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Programming IT

What's the Shelf Life of a Programmer? 388

Posted by samzenpus
from the ending-the-game dept.
Esther Schindler writes "Why is it that young developers imagine that older programmers can't program in a modern environment? Too many of us of a 'certain age' are facing an IT work environment that is hostile to older workers. Lately, Steven Vaughan-Nichols has been been noticing that the old meme about how grandpa can't understand iPhones, Linux, or the cloud is showing up more often even as it's becoming increasingly irrelevant. The truth is: Many older developers are every bit as good as young programmers, and he cites plenty of example of still-relevant geeks to prove it. And he writes, 'Sadly, while that should have put an end to the idea that long hours are a fact of IT life, this remnant of our factory-line past lingers both in high tech and in other industries. But what really matters is who's productive and who's not.'"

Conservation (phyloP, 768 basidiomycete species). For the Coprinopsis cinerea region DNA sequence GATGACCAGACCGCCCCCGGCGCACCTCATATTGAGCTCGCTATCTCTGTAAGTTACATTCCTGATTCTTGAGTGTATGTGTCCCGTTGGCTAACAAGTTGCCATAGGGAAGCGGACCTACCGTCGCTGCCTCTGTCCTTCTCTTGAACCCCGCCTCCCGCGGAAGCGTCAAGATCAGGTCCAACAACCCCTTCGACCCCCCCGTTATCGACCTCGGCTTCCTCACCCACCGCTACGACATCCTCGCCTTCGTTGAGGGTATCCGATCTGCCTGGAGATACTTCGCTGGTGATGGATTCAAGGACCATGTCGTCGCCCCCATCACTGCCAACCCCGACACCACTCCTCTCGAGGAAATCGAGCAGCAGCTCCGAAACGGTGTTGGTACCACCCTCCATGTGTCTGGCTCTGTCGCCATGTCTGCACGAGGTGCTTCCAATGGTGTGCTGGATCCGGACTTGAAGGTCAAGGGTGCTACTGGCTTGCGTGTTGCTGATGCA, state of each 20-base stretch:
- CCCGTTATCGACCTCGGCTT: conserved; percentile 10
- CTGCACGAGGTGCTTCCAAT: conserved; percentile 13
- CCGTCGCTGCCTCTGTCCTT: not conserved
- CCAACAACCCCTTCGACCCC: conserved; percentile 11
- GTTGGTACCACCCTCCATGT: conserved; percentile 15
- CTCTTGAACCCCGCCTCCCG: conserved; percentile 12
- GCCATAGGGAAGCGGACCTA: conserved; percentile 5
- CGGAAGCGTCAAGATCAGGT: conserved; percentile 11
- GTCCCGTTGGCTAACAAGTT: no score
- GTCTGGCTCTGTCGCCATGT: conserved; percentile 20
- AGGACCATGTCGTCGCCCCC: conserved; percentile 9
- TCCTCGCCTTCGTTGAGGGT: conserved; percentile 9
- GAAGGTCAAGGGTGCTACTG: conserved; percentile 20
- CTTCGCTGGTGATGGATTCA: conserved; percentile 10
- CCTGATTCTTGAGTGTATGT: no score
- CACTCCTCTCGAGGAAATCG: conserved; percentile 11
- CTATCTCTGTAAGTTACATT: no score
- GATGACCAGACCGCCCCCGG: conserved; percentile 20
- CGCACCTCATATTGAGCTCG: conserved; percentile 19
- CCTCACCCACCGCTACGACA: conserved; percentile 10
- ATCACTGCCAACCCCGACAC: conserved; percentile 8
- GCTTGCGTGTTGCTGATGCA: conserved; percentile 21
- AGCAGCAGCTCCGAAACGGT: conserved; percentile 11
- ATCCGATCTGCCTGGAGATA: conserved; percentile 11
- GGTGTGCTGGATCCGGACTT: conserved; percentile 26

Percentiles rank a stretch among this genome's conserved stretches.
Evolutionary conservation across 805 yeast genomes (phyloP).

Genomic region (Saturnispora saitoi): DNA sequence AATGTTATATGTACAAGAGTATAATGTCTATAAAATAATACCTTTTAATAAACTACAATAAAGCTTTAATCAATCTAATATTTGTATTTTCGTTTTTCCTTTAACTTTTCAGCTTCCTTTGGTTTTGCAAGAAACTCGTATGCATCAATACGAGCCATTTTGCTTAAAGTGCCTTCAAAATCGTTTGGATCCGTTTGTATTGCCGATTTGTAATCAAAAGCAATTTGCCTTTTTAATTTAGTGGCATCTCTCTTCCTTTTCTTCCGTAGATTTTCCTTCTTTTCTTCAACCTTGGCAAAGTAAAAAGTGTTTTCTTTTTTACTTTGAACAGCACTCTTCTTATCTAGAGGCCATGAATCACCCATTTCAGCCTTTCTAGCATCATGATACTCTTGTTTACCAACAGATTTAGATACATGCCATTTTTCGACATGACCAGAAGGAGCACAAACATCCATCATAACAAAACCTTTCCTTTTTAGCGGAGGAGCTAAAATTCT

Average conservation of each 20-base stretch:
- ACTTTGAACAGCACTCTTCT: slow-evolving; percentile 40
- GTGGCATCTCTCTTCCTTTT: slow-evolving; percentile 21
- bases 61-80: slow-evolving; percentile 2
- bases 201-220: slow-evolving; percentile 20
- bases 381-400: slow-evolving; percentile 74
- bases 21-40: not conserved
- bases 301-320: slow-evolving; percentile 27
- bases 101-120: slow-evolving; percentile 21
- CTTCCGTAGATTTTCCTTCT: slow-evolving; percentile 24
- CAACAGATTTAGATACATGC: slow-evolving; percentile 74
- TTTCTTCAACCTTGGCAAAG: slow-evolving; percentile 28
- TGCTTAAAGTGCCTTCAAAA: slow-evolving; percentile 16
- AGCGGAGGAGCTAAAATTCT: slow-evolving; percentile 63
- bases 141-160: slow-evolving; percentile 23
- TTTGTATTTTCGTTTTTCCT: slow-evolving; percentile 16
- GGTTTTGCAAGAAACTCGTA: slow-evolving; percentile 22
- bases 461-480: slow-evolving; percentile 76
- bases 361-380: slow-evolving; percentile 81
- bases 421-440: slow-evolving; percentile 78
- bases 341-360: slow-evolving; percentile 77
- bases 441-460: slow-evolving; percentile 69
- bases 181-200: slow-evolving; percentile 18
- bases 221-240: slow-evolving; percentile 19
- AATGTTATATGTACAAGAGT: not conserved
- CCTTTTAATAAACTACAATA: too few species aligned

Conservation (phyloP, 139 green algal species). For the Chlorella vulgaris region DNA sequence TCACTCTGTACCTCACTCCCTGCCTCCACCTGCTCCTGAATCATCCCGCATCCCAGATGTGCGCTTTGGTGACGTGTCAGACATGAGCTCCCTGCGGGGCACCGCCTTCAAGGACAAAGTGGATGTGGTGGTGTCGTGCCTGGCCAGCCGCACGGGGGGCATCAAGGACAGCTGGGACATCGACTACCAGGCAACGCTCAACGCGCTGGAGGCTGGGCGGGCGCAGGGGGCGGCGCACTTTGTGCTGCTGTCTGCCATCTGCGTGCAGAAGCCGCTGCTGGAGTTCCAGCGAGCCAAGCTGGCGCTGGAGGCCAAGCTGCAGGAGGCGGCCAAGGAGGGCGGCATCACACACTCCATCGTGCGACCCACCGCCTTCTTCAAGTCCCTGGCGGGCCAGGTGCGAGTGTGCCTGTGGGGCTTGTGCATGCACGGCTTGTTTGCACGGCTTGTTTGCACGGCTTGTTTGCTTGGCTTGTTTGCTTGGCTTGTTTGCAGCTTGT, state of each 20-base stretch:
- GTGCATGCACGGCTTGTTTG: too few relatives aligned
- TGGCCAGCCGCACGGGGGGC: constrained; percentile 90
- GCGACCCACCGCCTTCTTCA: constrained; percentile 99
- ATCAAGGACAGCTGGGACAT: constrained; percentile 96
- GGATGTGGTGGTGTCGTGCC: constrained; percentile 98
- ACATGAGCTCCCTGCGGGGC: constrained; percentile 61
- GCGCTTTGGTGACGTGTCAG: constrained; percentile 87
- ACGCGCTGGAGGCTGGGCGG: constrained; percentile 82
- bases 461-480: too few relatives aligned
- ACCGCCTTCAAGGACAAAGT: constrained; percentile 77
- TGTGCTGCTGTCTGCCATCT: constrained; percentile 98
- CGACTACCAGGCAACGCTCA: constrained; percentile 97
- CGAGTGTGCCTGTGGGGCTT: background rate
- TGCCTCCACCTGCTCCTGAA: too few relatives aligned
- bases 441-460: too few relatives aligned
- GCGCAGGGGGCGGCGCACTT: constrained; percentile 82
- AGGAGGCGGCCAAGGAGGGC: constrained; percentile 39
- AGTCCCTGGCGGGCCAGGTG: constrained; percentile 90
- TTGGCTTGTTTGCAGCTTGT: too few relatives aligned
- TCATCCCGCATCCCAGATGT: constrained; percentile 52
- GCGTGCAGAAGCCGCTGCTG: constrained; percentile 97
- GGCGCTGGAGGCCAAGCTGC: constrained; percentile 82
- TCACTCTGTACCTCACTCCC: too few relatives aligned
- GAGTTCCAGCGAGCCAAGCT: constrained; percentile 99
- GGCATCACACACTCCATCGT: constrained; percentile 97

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What's the Shelf Life of a Programmer?

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  • by NinjaTekNeeks (817385) on Monday November 05, 2012 @05:56PM (#41887517)
    IT is always evolving and there is always new stuff. If you choose not to evolve and learn new things then you will become out dated and have problems finding a job. This is not unique to programming, demand for NT 4 Server and Exchange 5.5 admins is probably pretty low these days.
  • by Animats (122034) on Tuesday November 06, 2012 @12:10AM (#41890449) Homepage

    What about the Go language as a replacement to C?

    Go is primarily intended for writing server-side web applications that need to go fast. This is a huge market and a crucial part of Google's business. But it's a garbage-collected language. It's not suitable for writing the garbage collector itself, or for embedded applications. It's not a language you can use down at the bottom. Go itself is implemented in C, not Go.

    Erlang can be used down at the bottom on bare metal, but is not popular outside the telecom area.

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